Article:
Budget for Guardian Angel in Old Age says Lawyer

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  • Top worries for Britons as they age: losing eyesight, memory and mobility
  • Relatives skimp on care in absence of clear instructions
  • Only 15% of elderly are prepared for loss of sight or memory

Elderly man thinking

Research has revealed that people’s biggest fears are losing their eyesight, memory and mobility. A lawyer says concerns are real, and warns of the risks of leaving financial and care decisions in the hands of inheritors without instructions.

Simpson Millar’s latest national survey of 1,000 people found that 37% of us fear losing our eyesight the most, 33% felt losing their memory would be worst, and 17% were most afraid of losing their mobility.

Official statistics from the WHO and the Royal National Institute of Blind People show that those fears have merit. But more alarming are the consequences of failing to prepare for the worst, according to a lawyer for the elderly who has now highlighted the importance of making sure clear instructions are in place, and that money is allocated for guardian angel visits.

Head of Wills and Trusts at Simpson Millar says: “A worrying number of people still don’t leave any directions about their future care and finances, and that is causing problems amongst relatives – sometimes those who expect an inheritance in the near future.

“In just five years, a million people in Britain will suffer from Dementia but only around 15% of people over the age of 75 have a Lasting Power of Attorney in place. Sadly, the problem is often that people don’t feel they can trust those around them.

“With no formal directions in place, people might by default put their health and financial security in the hands of someone who doesn’t know their preferences or, worse, someone who doesn’t have their best interests at heart.”

Those failing to leave instructions about what their money should be spent on risk receiving sub-standard care as relatives opt for saving their assets instead.

She says: “Relatives are falling into dispute because they disagree on how much of a parent’s estate should be spent on their care and well-being, and how much should be saved for a potential future inheritance.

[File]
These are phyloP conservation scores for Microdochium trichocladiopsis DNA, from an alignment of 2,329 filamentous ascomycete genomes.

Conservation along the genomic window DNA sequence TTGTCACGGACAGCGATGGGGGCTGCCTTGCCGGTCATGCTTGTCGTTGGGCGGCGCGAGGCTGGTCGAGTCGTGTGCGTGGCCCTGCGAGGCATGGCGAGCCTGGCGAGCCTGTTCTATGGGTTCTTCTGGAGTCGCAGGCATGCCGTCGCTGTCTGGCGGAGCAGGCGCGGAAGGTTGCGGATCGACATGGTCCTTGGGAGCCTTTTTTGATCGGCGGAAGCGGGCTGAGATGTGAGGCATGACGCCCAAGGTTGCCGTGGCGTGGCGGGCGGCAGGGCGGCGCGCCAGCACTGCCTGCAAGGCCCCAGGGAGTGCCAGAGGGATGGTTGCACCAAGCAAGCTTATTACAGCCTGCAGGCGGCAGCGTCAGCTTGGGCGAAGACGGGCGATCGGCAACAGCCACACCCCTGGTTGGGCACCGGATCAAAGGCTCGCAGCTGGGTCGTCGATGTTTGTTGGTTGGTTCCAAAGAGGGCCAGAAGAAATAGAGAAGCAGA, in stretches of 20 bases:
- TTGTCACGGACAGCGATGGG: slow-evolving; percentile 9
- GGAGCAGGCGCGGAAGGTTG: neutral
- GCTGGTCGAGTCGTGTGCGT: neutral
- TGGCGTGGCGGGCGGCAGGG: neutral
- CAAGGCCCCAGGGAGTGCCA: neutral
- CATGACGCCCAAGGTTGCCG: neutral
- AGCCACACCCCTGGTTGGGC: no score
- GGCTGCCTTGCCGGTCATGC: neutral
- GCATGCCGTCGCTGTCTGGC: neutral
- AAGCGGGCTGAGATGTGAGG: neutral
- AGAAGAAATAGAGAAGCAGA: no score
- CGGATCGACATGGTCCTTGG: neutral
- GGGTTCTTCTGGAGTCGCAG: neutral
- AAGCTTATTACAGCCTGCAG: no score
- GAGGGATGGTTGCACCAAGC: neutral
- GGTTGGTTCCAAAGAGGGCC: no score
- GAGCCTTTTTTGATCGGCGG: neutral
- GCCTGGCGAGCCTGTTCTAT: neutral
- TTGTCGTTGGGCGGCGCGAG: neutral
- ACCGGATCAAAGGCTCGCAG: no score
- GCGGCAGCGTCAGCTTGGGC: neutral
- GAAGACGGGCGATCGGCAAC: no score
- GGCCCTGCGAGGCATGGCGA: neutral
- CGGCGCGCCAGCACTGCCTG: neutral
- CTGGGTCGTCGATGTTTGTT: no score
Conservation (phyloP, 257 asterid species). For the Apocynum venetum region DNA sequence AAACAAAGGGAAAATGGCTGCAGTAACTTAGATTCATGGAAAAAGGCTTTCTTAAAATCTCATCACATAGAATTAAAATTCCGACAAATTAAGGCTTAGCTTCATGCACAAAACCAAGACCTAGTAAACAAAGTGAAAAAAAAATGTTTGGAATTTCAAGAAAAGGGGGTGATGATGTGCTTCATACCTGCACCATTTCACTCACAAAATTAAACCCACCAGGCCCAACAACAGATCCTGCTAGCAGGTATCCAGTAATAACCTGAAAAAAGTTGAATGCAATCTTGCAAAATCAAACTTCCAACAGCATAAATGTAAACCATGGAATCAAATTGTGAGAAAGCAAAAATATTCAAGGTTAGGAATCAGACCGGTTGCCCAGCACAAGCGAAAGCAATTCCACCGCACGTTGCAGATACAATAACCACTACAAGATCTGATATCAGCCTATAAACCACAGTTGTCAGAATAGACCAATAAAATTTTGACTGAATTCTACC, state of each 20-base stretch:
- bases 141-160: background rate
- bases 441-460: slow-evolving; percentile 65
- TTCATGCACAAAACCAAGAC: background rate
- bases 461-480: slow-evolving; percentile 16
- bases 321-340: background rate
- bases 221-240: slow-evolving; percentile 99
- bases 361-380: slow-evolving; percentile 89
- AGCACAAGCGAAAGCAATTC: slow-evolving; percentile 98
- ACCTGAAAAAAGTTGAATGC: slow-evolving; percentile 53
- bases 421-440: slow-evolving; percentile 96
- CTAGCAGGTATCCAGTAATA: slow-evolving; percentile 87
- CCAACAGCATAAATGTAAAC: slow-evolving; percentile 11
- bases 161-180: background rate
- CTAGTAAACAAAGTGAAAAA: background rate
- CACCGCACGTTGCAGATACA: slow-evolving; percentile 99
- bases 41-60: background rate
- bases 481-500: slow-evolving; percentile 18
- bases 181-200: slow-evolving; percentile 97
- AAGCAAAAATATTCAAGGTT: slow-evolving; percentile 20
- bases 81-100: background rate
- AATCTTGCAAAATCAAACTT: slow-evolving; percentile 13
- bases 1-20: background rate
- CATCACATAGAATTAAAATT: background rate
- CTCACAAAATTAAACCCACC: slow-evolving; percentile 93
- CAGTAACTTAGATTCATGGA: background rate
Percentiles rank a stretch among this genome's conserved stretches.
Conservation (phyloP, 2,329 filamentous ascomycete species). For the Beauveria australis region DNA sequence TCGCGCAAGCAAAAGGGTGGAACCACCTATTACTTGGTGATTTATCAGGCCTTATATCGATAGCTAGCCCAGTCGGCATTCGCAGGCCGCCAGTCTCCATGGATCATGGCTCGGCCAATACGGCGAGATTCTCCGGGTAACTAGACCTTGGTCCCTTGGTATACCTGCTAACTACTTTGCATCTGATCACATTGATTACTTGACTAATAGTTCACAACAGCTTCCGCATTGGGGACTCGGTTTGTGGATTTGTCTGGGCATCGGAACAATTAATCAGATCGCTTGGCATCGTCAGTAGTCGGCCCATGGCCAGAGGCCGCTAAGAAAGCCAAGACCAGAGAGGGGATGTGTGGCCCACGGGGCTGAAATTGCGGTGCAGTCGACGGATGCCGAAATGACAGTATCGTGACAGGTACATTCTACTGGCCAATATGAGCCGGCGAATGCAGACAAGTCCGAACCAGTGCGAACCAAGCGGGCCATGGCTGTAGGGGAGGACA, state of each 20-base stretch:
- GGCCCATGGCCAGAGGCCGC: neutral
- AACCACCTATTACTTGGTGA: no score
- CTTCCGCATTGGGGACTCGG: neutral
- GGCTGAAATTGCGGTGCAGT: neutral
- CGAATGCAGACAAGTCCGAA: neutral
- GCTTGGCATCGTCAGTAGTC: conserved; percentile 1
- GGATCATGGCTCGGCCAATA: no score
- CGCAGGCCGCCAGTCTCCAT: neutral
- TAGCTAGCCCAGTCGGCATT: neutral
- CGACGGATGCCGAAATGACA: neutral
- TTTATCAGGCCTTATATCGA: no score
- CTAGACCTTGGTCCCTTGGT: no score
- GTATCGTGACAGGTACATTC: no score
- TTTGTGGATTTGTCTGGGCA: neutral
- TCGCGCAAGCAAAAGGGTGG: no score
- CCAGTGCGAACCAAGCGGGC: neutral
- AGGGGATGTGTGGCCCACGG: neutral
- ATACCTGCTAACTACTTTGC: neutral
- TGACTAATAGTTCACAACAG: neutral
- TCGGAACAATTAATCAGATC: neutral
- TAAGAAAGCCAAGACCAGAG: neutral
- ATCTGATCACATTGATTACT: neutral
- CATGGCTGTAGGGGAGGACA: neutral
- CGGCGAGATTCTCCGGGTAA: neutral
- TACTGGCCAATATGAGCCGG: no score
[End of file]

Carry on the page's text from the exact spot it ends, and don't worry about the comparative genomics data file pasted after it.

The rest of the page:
“We have seen several sad cases where an elderly person is lacking the most basic necessities such as heating, proper food and clothing despite the fact that a relative is supposed to be keeping an eye on them.

“Instances where basic hygiene has suffered because an elderly person can’t manage alone, and where their home has become unsuitable for anyone to live in are becoming more frequent. The neglect sometimes happens because a relative in charge of that person’s finances simply won’t pay for basic cleaning and care assistance.

“Something that is harder to define is loneliness. Isolation caused by a lack of contact with relatives is both a sad and serious matter; funds should but rarely is made available for regular social visits from a caring professional. Making sure an elderly person is able to maintain their mobility and interests can positively affect their overall health and well-being but it is something very few people even consider making arrangements for.

“If it is suspected that relatives are skimping on care, a referral to Adult Social Services might be necessary, or ultimately the Court of Protection will be asked to intervene. But, of course, someone who cares has to be around often enough to spot when something isn’t right. That is at the heart of the problem.”

Making arrangements for regular visits from an independent party can ensure the focus remains on the wellbeing of the individual in question: “Professionals can help make decisions about care funding and even provide regular visits and companionship. Independent, regular oversight where someone is there to point out obvious failings, in my experience, has proven invaluable in maintaining a respectable level of care. Sadly, it isn’t something people consider necessary, and therefore fail to budget for.”

Although the loss of mobility and eyesight are both distressing, the biggest challenge arises when someone loses their memory, she explains. “Once someone has lost their mental capacity, we cannot put a Lasting Power of Attorney in place and, of course, they might struggle to communicate their wishes. Instead, family members can apply to the Court of Protection for a Deputyship Order and at this point, how your money is spent is in their hands.”

Official Ministry of Justice figures show that 26,272 Court of Protection applications were made in 2014, compared with 22,583 in 2010.

In November 2015, Simpson Millar asked 1,000 people the following question:

Which of the following are you most worried about losing?


My Eyesight37%
My Memory33%
My Mobility17%
The Ability to Work4%
My Hearing3%
Other/None of the Above6%

Case study

One of our solicitors has witnessed failings and lack of resident support at a local care home in her role as deputy to an elderly lady who has lost the ability to make her own decisions.